Thu 22 Jan 2015
Enter the Breitling Transocean Chronograph 1915. Finally, a refreshingly different, yet quintessentially Breitling-styled watch from my favourite watch company. It captures all the retro charm of the era that saw the creation of the chronograph pushpiece, and captures it in a truly uniquely styled watch with an interesting dial design and mono-pusher version of the in-house Breitling chronograph movement dubbed the Caliber 14 (Which happens to be a designation that was used before, oddly – two caliber 14’s now?).
100th anniversary of a capital invention
One century ago, Breitling created the first independent chronograph pushpiece. To celebrate this milestone invention that was to change the face of the chronograph, the brand is introducing a limited series of its Transocean model, with an exclusive new Manufacture Breitling caliber and an unusual design reinterpreting the famous 1915 pushpiece.
Pocket chronographs had only one pushpiece, housed in the crown and successively handling the start, stop and zero-reset functions. In 1915, Breitling – a specialist in technical watches – was one of the very first brands to offer a wrist chronograph. But in relocating it from the waistcoat pocket to the wrist, the firm introduced an innovation that did not go unnoticed. The founder’s son, Gaston Breitling, came up with the ingenious idea of ensuring a clearer separation of functions by creating a pushpiece independent of the crown to control the three chronograph operations. Keen to ensure smooth, ergonomic handling, he chose to place the pushpiece at 2 o’clock, where the thumb or forefinger naturally rests, whether the watch is on the wrist or held in the palm of the hand. In 1923, Breitling perfected this system by separating the stop/start functions, governed by the pushpiece at 2 o’clock, from the crown-activated zero-resetting. This patented innovation would enable users to add up several successive times without needing to reset the hands to zero – whether timing a sports competition, a scientific process or a flight time. Finally, in 1934, Breitling took the final step in shaping the modern face of the chronograph by creating the second independent pushpiece exclusively intended for zero-resetting. This patented invention was soon adopted by all its competitors.
A monopusher chronograph with double column wheel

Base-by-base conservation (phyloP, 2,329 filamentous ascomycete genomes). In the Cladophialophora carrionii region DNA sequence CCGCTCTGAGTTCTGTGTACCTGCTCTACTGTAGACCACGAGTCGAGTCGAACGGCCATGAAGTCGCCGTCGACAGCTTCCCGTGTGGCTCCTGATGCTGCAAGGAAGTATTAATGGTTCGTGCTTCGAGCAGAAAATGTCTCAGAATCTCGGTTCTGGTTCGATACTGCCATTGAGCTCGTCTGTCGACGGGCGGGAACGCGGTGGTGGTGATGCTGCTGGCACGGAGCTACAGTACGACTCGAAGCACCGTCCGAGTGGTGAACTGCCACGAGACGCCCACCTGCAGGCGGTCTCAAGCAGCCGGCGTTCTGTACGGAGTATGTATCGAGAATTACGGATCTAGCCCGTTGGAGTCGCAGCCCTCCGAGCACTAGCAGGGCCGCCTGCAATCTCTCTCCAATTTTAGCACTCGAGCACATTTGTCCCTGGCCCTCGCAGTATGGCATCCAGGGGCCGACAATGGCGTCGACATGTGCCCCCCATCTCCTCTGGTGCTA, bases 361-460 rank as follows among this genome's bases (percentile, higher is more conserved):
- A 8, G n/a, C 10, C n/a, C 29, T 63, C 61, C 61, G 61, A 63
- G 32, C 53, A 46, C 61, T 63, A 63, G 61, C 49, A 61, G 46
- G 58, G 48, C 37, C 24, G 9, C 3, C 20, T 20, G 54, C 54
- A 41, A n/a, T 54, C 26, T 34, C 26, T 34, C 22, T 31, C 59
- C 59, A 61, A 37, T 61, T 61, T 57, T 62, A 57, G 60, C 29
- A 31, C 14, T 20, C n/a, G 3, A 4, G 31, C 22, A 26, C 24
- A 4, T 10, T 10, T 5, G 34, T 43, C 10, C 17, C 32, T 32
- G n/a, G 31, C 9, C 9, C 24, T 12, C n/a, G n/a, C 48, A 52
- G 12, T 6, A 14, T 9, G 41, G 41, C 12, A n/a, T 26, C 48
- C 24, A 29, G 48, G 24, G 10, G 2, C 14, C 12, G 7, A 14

To celebrate this major milestone in its history, and the history of watchmaking, Breitling has created the Transocean Chronograph 1915. Far from contenting itself with a mere re-edition of the original model, the firm has chosen to reinterpret it from both technical and aesthetic angles. The steel case, designed in the pure style of the Transocean collection, features the famous pushpiece at 2 o’clock, but expressed in a redesigned, elongated and smoothly integrated form that further enhances its functionality. A concern for comfort and ergonomics that would doubtless have pleased Gaston Breitling. To ensure that this single pushpiece can successively handle the start, stop and zero-reset functions, the Breitling watchmakers and engineers have developed the new hand-wound Manufacture Breitling Caliber B14, officially chronometer-certified, equipped with a clever two-tiered double column-wheel system activated by chronograph controls also arranged on two levels.
A patent has been filed for this innovative construction. The twin-zone silvered dial with small seconds and 30-minute counter is adorned with large Arabic numerals and baton-type hands accentuated by a luminescent coating in an appealing patinated shade. A vintage touch reinforced by the historical Breitling signature and the steel mesh bracelet. A sapphire caseback enables one to admire the unusual construction of the monopusher chronograph movement, along with the “100e anniversaire 1915-2015” (100th anniversary 1915-2015) engraving. This model is issued in a limited series of 1,915. A collector’s piece for all chronograph lovers.